The Correspondents

There were many letter writers and phone callers that delighted and bored the listening public. How many of these do you remember? If you can add anything to those listed or add new long-forgotten correspondent details, including the Hallam FM era, please post a memory on the Message Board.

Little is known of this character... his letters graced the Key 103 era of the Nocturnal Emissions, and was was generally liked and appreciated by the listeners.

MARTIN A. SMITH (aka The Ban Frank Sidebotton Society)
Martin was a regular contributor and was a resident at the time of Bolton... On reaching student status in October 1990, he departed the town promptly. He was best known in the 1988/89 Key 103 era with letters, and years later followed this up with contributions to the all-new Nocturnal Emissions on Hallam FM in Sheffield starting in 1994.

THE MINISTER FOR CHEADLE HULME (aka The Fall and The Sugarcubes Appreciation Society)
This character is called Lucie and really was from Cheadle Hulme. A sixth former in the Emissions' Key 103 era, she engaged in regular banter with other correspondents... most notably Simon Sandiford-Mitchell and Martin A. Smith. She was a massive Sugarcubes fanatic and regularly showered the station with requests to play "Birthday" by the Sugarcubes amongst others. She later appeared several times on James Stannage's "Silly Hour" phone-in on Piccadilly 1152 in 1990. Lucie was obsessed by James, and created the James H Reeve Adoration Society in order to keep James Stannage's listeners updated with her latest thoughts. Her last known activity was in the early 1990s reading the weather on KFM in Stockport.

Yes this was his real name. Based in Blackley, and one of the younger contributors, he sent more letters than everyone else put together. Usually written on the bus home from William Hulme Grammar School, James inexplicably used to read just about all of them out and so annoying almost all of his listeners. Simon also contributed under various pseudonyms such as the Lime Opal Fruit Appreciation Society (which was actually stolen from someone else as the first LOFAS letter was written in by another correspondent) and the Ban The Ban Frank Sidebottom Society Society. His first appearance on the Nocturnal Emissions was back in May 1986 and was ever present right through to its original conclusion in late 1989. Simon then migrated to appear on James Stannage's 1990 "Silly Hour" phone-in on Piccadilly 1152, also appearing  live in the studio once a week. A lull in the mid-1990s saw him make his broadcasting breakthrough on 107.2 WIRE FM as Runcorn FC football reporter in late 1999. Since then has been Manchester Storm ice hockey reporter on BBC GMR, spent over 10 years being the Radio Lancashire non-league football reporter and most recently a character on BBC London's Non League Show before its move to 5 Live.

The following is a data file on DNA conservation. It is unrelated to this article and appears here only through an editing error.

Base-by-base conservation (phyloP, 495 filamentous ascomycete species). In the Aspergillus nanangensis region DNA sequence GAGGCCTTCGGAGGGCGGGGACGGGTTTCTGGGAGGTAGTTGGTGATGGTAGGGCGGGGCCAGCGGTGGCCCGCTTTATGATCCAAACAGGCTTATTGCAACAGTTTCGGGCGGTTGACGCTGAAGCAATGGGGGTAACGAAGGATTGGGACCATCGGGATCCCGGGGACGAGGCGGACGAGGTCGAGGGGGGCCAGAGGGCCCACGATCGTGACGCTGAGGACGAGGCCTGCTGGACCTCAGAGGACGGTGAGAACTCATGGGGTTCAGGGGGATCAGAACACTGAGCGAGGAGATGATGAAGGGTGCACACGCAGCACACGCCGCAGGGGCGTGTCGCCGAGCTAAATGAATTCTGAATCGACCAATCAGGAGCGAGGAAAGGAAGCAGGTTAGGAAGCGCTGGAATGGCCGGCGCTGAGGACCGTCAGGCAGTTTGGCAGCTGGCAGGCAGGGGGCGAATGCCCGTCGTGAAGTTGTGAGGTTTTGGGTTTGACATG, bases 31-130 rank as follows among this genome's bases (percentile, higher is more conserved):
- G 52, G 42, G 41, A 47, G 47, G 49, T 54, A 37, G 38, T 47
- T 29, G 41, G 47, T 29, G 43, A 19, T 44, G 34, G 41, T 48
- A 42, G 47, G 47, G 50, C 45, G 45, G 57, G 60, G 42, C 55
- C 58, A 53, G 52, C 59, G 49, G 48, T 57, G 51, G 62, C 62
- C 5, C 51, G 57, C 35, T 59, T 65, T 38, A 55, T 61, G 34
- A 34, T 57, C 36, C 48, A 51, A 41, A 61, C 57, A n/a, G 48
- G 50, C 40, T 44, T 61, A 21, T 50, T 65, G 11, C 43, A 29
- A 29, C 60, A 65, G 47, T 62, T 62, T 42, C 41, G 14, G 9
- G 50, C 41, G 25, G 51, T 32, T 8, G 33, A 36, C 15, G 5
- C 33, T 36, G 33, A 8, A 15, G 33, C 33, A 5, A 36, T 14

Most favourably described as an opinionated elderly gentleman who was forever writing to the Manchester Evening News as well as James. He delighted some and bored to death others with his regular appearances. He was one of the original bunch of callers in the early days of the Piccadilly show, and later migrated to letter-writing in order to fit in with the Key 103 era. He was from the Royton area of Oldham.  James mentioned in passing on his programme in October 2005 that Sam was "no longer with us".

Albert was another elderly caller who was not quite as political as Sam Pierce, but a regular contributer in the early phone-in era of the programme. James named him Irate Albert and this stuck months and years later, as he was still remembered by letter writers towards the end of the Key 103 run of programmes.

Another regular in the early days that was fondly remembered by later contributers. He was famous mostly for living in Crumpsall and seemed to have something of a camp voice and liked to suck up to James, who of course would lightly put him down. It gave the impression that maybe Mr White was really a real life friend of James, can anyone confirm?

Another regular in the early days - he was famous enough to be always quoted in the same breath as  the correspondents above, but I don't really remember him actually on air at all.  If anyone does, then please let me know the info and I will include it here.

Again, he was  a regular in the early phone-in days and was often used as an example of the type of caller that James dreaded.  My memory though is hazy about his actual contributions, so if anyone can provide any info I will include it here.

Please let me know of any other of the regular correspondents who you believe are worthy of a spot on this page! 

Last Updated: Tue 26 November 2013